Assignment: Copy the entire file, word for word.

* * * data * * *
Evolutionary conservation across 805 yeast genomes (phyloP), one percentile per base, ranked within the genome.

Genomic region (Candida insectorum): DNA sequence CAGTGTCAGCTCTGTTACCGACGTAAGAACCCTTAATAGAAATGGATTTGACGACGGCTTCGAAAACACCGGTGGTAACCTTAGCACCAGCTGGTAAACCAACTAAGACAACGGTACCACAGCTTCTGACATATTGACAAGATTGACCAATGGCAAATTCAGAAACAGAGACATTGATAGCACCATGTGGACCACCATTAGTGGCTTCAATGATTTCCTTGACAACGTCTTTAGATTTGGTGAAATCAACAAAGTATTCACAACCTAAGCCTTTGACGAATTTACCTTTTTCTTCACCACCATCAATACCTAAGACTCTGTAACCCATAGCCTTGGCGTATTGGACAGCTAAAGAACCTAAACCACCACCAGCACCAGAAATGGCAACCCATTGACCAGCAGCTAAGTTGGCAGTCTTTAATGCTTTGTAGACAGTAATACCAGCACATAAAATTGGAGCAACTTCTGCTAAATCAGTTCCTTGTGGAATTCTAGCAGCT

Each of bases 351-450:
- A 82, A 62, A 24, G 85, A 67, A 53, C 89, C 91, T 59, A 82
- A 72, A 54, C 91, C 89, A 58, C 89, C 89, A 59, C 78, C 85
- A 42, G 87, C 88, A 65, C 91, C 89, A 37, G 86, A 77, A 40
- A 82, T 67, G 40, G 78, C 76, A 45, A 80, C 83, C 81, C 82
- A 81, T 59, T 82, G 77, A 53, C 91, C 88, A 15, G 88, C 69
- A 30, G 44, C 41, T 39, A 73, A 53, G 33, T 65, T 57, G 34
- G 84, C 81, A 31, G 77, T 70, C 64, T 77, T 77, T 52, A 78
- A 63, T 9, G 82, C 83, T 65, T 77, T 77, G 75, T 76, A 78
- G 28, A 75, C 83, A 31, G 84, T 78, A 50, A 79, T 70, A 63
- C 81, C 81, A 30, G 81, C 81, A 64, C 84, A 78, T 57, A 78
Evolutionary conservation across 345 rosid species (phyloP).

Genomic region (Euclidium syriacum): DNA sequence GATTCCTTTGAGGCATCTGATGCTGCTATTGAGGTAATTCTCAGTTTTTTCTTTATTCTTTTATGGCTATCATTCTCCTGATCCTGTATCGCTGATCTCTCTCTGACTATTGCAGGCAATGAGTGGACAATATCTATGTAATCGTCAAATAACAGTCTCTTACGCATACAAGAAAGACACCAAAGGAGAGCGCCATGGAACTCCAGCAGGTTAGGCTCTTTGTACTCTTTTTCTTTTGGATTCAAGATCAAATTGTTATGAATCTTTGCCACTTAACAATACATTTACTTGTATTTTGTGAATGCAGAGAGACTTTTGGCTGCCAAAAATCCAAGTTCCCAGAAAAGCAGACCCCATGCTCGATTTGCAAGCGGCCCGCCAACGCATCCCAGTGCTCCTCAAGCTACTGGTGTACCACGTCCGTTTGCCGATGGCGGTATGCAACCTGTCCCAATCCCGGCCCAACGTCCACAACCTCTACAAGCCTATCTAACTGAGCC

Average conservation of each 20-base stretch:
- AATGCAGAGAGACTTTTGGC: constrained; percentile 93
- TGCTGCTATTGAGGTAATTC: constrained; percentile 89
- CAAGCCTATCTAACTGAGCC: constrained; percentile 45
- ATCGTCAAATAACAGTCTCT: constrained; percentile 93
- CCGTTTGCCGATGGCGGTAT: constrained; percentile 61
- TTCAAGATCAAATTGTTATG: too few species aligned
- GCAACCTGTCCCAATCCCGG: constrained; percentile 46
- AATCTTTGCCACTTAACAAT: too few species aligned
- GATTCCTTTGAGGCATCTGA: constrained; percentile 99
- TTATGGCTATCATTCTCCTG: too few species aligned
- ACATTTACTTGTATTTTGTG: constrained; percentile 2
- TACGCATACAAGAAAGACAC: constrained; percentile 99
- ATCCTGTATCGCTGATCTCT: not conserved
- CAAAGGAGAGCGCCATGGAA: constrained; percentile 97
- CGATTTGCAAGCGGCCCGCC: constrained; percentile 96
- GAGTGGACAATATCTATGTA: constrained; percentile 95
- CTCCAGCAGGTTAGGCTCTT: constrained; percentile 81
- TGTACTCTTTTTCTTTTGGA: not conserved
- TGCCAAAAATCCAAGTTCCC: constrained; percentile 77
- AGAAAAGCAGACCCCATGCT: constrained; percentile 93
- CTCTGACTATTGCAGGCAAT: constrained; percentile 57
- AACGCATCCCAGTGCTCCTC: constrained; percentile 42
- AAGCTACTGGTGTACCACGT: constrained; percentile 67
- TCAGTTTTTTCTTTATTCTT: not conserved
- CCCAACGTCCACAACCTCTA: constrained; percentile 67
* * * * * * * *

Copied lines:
Evolutionary conservation across 805 yeast genomes (phyloP), one percentile per base, ranked within the genome.

Genomic region (Candida insectorum): DNA sequence CAGTGTCAGCTCTGTTACCGACGTAAGAACCCTTAATAGAAATGGATTTGACGACGGCTTCGAAAACACCGGTGGTAACCTTAGCACCAGCTGGTAAACCAACTAAGACAACGGTACCACAGCTTCTGACATATTGACAAGATTGACCAATGGCAAATTCAGAAACAGAGACATTGATAGCACCATGTGGACCACCATTAGTGGCTTCAATGATTTCCTTGACAACGTCTTTAGATTTGGTGAAATCAACAAAGTATTCACAACCTAAGCCTTTGACGAATTTACCTTTTTCTTCACCACCATCAATACCTAAGACTCTGTAACCCATAGCCTTGGCGTATTGGACAGCTAAAGAACCTAAACCACCACCAGCACCAGAAATGGCAACCCATTGACCAGCAGCTAAGTTGGCAGTCTTTAATGCTTTGTAGACAGTAATACCAGCACATAAAATTGGAGCAACTTCTGCTAAATCAGTTCCTTGTGGAATTCTAGCAGCT

Each of bases 351-450:
- A 82, A 62, A 24, G 85, A 67, A 53, C 89, C 91, T 59, A 82
- A 72, A 54, C 91, C 89, A 58, C 89, C 89, A 59, C 78, C 85
- A 42, G 87, C 88, A 65, C 91, C 89, A 37, G 86, A 77, A 40
- A 82, T 67, G 40, G 78, C 76, A 45, A 80, C 83, C 81, C 82
- A 81, T 59, T 82, G 77, A 53, C 91, C 88, A 15, G 88, C 69
- A 30, G 44, C 41, T 39, A 73, A 53, G 33, T 65, T 57, G 34
- G 84, C 81, A 31, G 77, T 70, C 64, T 77, T 77, T 52, A 78
- A 63, T 9, G 82, C 83, T 65, T 77, T 77, G 75, T 76, A 78
- G 28, A 75, C 83, A 31, G 84, T 78, A 50, A 79, T 70, A 63
- C 81, C 81, A 30, G 81, C 81, A 64, C 84, A 78, T 57, A 78
Evolutionary conservation across 345 rosid species (phyloP).

Genomic region (Euclidium syriacum): DNA sequence GATTCCTTTGAGGCATCTGATGCTGCTATTGAGGTAATTCTCAGTTTTTTCTTTATTCTTTTATGGCTATCATTCTCCTGATCCTGTATCGCTGATCTCTCTCTGACTATTGCAGGCAATGAGTGGACAATATCTATGTAATCGTCAAATAACAGTCTCTTACGCATACAAGAAAGACACCAAAGGAGAGCGCCATGGAACTCCAGCAGGTTAGGCTCTTTGTACTCTTTTTCTTTTGGATTCAAGATCAAATTGTTATGAATCTTTGCCACTTAACAATACATTTACTTGTATTTTGTGAATGCAGAGAGACTTTTGGCTGCCAAAAATCCAAGTTCCCAGAAAAGCAGACCCCATGCTCGATTTGCAAGCGGCCCGCCAACGCATCCCAGTGCTCCTCAAGCTACTGGTGTACCACGTCCGTTTGCCGATGGCGGTATGCAACCTGTCCCAATCCCGGCCCAACGTCCACAACCTCTACAAGCCTATCTAACTGAGCC

Average conservation of each 20-base stretch:
- AATGCAGAGAGACTTTTGGC: constrained; percentile 93
- TGCTGCTATTGAGGTAATTC: constrained; percentile 89
- CAAGCCTATCTAACTGAGCC: constrained; percentile 45
- ATCGTCAAATAACAGTCTCT: constrained; percentile 93
- CCGTTTGCCGATGGCGGTAT: constrained; percentile 61
- TTCAAGATCAAATTGTTATG: too few species aligned
- GCAACCTGTCCCAATCCCGG: constrained; percentile 46
- AATCTTTGCCACTTAACAAT: too few species aligned
- GATTCCTTTGAGGCATCTGA: constrained; percentile 99
- TTATGGCTATCATTCTCCTG: too few species aligned
- ACATTTACTTGTATTTTGTG: constrained; percentile 2
- TACGCATACAAGAAAGACAC: constrained; percentile 99
- ATCCTGTATCGCTGATCTCT: not conserved
- CAAAGGAGAGCGCCATGGAA: constrained; percentile 97
- CGATTTGCAAGCGGCCCGCC: constrained; percentile 96
- GAGTGGACAATATCTATGTA: constrained; percentile 95
- CTCCAGCAGGTTAGGCTCTT: constrained; percentile 81
- TGTACTCTTTTTCTTTTGGA: not conserved
- TGCCAAAAATCCAAGTTCCC: constrained; percentile 77
- AGAAAAGCAGACCCCATGCT: constrained; percentile 93
- CTCTGACTATTGCAGGCAAT: constrained; percentile 57
- AACGCATCCCAGTGCTCCTC: constrained; percentile 42
- AAGCTACTGGTGTACCACGT: constrained; percentile 67
- TCAGTTTTTTCTTTATTCTT: not conserved
- CCCAACGTCCACAACCTCTA: constrained; percentile 67